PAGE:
Lt. Col. Alexander Vindman is the top Ukraine expert on the White House National Security Council. As part of the ongoing impeachment proceedings, he's also a witness with tough-to-dismiss credibility: the lieutenant colonel is a decorated U.S. Army combat veteran who earned a Purple Heart.
And as the world saw yesterday, Vindman also has devastating insights into Donald Trump's apparent wrongdoing as part of the Ukraine extortion scheme. For his trouble, as NBC News noted, the war hero "faced repeated character attacks from several House Intelligence Republicans," including not-so-subtle innuendo about his loyalties.
In one case, Steve Castor, the counsel for committee Republicans, asked a series of questions about whether Vindman had at one point been offered the post of Ukrainian defense minister by a Ukrainian politician.Vindman, for his part, said such a request occurred three times, but that he dismissed the offers immediately, reported them to his superiors and to counterintelligence authorities, and told Castor it's no secret where his allegiance is."I'm an American," he said.That the topic came up at all seemed to be part of a clear effort by Republican to discredit the allegiance of Vindman. Several conservatives have used the same tactic, including Fox News personalities.
By most measures, it was the ugliest thing we've seen as part of the public impeachment hearings. Dana Milbank noted, "[F]or pure maliciousness, it is hard to top the gall of Trump partisans who question Vindman's loyalty." The columnist characterized it as "sheer McCarthyism."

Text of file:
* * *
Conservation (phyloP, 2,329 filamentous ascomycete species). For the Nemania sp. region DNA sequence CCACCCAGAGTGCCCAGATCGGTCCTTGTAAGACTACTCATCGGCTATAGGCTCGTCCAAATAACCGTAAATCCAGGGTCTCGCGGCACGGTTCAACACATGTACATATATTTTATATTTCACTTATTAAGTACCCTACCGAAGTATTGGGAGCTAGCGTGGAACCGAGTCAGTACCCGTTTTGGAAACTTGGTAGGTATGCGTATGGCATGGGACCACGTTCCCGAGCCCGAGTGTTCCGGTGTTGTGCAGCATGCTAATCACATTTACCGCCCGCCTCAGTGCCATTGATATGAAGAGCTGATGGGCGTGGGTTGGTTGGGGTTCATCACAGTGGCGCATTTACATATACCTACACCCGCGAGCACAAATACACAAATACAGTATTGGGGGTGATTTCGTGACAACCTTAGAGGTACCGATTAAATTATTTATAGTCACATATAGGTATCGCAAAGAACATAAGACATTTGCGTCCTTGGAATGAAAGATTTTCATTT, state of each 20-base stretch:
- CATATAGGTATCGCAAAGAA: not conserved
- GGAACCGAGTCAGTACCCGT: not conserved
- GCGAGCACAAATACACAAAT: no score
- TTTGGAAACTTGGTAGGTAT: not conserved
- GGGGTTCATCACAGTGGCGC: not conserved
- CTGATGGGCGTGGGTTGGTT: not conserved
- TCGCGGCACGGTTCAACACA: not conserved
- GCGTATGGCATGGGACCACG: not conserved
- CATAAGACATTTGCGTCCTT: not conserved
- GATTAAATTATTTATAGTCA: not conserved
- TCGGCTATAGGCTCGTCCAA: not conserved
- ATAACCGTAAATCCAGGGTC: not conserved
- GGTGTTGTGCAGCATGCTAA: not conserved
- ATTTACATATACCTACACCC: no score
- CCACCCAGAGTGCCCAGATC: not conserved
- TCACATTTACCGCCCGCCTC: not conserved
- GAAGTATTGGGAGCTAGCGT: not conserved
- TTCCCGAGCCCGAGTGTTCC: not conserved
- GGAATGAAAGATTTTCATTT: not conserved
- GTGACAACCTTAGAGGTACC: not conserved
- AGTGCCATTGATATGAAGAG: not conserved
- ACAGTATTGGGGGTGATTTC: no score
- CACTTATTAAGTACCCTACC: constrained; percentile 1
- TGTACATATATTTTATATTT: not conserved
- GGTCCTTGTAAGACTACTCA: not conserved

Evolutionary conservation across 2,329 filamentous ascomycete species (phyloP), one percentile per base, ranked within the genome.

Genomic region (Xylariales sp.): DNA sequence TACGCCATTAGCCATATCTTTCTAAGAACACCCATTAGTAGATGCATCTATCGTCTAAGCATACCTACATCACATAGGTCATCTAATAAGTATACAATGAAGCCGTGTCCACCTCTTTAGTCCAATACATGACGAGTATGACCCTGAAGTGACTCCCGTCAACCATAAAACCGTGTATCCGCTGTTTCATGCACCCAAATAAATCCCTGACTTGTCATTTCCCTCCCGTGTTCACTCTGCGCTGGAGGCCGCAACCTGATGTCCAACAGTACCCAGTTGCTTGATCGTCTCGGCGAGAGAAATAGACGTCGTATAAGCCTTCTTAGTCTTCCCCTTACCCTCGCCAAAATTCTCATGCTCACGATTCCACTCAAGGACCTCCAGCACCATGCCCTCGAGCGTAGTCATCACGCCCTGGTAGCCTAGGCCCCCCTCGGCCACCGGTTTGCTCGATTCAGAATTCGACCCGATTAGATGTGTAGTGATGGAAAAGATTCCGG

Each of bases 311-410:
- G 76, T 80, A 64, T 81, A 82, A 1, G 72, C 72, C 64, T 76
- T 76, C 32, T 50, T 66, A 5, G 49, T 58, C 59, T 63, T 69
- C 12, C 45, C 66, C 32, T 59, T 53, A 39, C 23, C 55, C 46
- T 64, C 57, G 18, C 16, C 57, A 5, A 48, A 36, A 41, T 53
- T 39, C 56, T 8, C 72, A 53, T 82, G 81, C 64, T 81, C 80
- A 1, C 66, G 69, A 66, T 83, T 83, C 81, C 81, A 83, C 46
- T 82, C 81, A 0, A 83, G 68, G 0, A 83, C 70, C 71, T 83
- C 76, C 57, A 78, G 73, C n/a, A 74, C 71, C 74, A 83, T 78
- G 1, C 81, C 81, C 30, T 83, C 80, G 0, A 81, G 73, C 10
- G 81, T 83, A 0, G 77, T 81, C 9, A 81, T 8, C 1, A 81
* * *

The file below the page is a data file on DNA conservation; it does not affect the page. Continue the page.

As dishonorable as the House Republicans' conduct appeared, things were no better a mile and a half down Pennsylvania Avenue. The New York Times reported overnight on the White House going after Vindman and Jennifer Williams, a top foreign policy adviser to Vice President Mike Pence, by name.
In President Trump's Washington, where attacks on his enemies real or perceived have become so routine that they now often pass unnoticed, that might not seem all that remarkable -- but for the fact that Colonel Vindman and Ms. Williams both still work for the very same White House that was publicly assailing them.With the president's allies joining in, the two aides found themselves condemned as nobodies, as plotting bureaucrats, as traitors within and, in Colonel Vindman's case, as an immigrant with dual loyalties. Even for a president who rarely spares the rhetorical howitzer, that represents a new level of bombardment.Mr. Trump has publicly disparaged cabinet secretaries, former aides and career officials working elsewhere in the government, but now he is taking aim at people still working for him inside the White House complex by name.
The article quoted William Inboden, a former national security aide to President George W. Bush, saying, "While many previous White House staffs have feuded with each other and leaked against each other, this is the first time in history I am aware of a White House openly attacking its own staff -- especially for merely upholding their constitutional duties."
This included the president himself, who took some time at yesterday's cabinet meeting to take a few rhetorical shots at the lieutenant colonel, even making a snide comment about Vindman appearing on Capitol Hill in uniform.
I realize that Vindman's testimony was brutally effective and did the White House no favors. But if you're attacking the character of a decorated American war hero for having the audacity to tell the truth, you're losing.